Some positives were our time keeping. We knew going into it that we needed to save as much time for the final scene as possible and we were able to more or less do that. We also succeeded in positioning Anna to be the main voice in the play as we had envisioned. And lastly, I think we were sucessful in getting the actors to really tap into the different relationships occurring in the script.

Overall, it was a day of learning for me and my team mates. It was the first time any of us had recorded an audio drama, and for me and Kaylee it was the first time working with this time of script so I think it was a success. I’ve learned a lot about script writing and structuring and about working with and giving direction to actors. I know that there were areas of weakness during the recording process but I am still proud of the content we recorded.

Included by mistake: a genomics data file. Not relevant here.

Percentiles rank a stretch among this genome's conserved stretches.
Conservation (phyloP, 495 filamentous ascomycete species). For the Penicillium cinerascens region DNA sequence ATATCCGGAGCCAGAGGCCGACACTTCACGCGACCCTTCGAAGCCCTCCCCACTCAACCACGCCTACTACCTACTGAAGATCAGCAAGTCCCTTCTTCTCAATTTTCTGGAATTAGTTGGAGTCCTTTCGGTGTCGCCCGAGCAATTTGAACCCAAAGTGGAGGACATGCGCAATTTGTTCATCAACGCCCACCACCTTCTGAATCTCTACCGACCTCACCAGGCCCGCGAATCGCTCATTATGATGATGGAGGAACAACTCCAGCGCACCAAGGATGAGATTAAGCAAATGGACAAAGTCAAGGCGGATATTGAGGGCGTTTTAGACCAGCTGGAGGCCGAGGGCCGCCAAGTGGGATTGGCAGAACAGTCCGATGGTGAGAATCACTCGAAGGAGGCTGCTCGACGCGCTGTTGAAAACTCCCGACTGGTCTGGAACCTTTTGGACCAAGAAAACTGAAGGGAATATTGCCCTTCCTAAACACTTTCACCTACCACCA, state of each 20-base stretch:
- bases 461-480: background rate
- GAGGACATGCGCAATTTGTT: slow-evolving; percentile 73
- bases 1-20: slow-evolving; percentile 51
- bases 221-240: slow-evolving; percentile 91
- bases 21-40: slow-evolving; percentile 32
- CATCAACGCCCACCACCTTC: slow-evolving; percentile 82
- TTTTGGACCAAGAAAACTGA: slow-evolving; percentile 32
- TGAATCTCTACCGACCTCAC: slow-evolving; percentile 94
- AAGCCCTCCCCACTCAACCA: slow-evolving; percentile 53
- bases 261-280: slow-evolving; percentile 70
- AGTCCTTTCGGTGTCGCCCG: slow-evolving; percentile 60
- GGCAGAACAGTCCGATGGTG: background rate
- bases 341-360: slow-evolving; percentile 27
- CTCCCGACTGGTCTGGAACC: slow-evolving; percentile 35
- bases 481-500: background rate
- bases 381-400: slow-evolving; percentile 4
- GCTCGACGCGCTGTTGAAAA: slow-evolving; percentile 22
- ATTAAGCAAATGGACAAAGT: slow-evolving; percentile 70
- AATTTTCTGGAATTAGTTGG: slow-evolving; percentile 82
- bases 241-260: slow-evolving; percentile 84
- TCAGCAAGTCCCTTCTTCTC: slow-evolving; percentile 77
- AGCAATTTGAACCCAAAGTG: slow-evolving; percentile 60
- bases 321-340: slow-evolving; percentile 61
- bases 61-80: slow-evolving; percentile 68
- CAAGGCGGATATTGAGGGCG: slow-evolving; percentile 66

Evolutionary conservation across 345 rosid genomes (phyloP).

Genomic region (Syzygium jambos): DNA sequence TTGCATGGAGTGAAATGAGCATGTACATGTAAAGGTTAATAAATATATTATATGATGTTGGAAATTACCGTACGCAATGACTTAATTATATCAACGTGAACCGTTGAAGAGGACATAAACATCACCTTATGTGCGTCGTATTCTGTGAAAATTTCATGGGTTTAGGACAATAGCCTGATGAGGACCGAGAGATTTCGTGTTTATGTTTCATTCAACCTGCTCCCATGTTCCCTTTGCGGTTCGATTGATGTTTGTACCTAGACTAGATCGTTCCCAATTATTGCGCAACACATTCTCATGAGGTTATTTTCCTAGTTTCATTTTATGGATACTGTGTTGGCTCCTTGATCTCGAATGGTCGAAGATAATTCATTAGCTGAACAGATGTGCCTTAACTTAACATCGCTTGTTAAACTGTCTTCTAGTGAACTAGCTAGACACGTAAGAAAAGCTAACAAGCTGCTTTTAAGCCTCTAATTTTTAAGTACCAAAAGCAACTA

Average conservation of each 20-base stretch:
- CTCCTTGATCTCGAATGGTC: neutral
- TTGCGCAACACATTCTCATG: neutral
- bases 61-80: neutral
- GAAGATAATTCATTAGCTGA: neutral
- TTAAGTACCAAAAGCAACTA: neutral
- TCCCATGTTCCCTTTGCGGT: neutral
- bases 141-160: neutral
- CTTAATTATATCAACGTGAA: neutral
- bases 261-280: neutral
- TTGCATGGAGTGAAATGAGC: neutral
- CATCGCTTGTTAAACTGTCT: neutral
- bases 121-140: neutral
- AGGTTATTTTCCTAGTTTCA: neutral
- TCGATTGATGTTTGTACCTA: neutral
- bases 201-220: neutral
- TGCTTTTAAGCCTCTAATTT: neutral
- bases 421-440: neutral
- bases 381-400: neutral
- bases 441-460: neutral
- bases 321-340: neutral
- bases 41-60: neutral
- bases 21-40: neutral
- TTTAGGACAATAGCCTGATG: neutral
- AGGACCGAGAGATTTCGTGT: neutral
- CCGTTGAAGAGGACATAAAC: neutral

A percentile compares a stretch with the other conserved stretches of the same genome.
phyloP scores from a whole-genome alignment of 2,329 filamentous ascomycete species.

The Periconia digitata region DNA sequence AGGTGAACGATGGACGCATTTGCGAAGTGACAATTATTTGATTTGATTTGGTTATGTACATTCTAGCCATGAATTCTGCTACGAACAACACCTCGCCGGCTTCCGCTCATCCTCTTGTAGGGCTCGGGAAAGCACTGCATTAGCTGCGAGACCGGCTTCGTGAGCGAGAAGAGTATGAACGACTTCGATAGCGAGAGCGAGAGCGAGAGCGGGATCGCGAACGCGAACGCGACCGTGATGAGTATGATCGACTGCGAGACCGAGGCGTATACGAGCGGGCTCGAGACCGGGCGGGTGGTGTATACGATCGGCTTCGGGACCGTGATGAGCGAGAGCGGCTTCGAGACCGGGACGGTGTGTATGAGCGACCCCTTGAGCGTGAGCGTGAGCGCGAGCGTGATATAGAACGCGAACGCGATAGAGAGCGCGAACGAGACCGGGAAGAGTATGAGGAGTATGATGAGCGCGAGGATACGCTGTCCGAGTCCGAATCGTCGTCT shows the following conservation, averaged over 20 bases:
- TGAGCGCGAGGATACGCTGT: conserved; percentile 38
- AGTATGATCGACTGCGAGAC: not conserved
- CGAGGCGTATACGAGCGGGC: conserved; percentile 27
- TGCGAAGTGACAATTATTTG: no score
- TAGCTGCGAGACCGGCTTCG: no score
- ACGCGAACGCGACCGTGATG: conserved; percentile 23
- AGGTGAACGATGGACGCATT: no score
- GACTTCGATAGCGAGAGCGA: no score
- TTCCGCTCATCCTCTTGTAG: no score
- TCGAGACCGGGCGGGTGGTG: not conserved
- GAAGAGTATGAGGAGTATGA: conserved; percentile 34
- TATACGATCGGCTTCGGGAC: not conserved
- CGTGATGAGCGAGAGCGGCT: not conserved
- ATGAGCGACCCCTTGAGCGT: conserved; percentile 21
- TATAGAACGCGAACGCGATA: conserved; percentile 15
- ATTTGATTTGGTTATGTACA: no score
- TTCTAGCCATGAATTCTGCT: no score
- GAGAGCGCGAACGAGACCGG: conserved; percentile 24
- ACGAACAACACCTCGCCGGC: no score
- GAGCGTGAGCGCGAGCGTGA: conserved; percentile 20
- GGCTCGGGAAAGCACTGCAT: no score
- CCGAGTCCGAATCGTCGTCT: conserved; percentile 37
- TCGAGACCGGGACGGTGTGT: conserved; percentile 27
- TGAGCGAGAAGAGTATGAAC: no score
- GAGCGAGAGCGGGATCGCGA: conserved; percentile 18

I am looking forward to editing the recording because I feel that is where my teams strong suit is. We all have experience editing and producing long form pieces of this nature and we have some interesting ideas about production that we want to implement.

Blog 4- Editing Process 

Blog 5- Reflection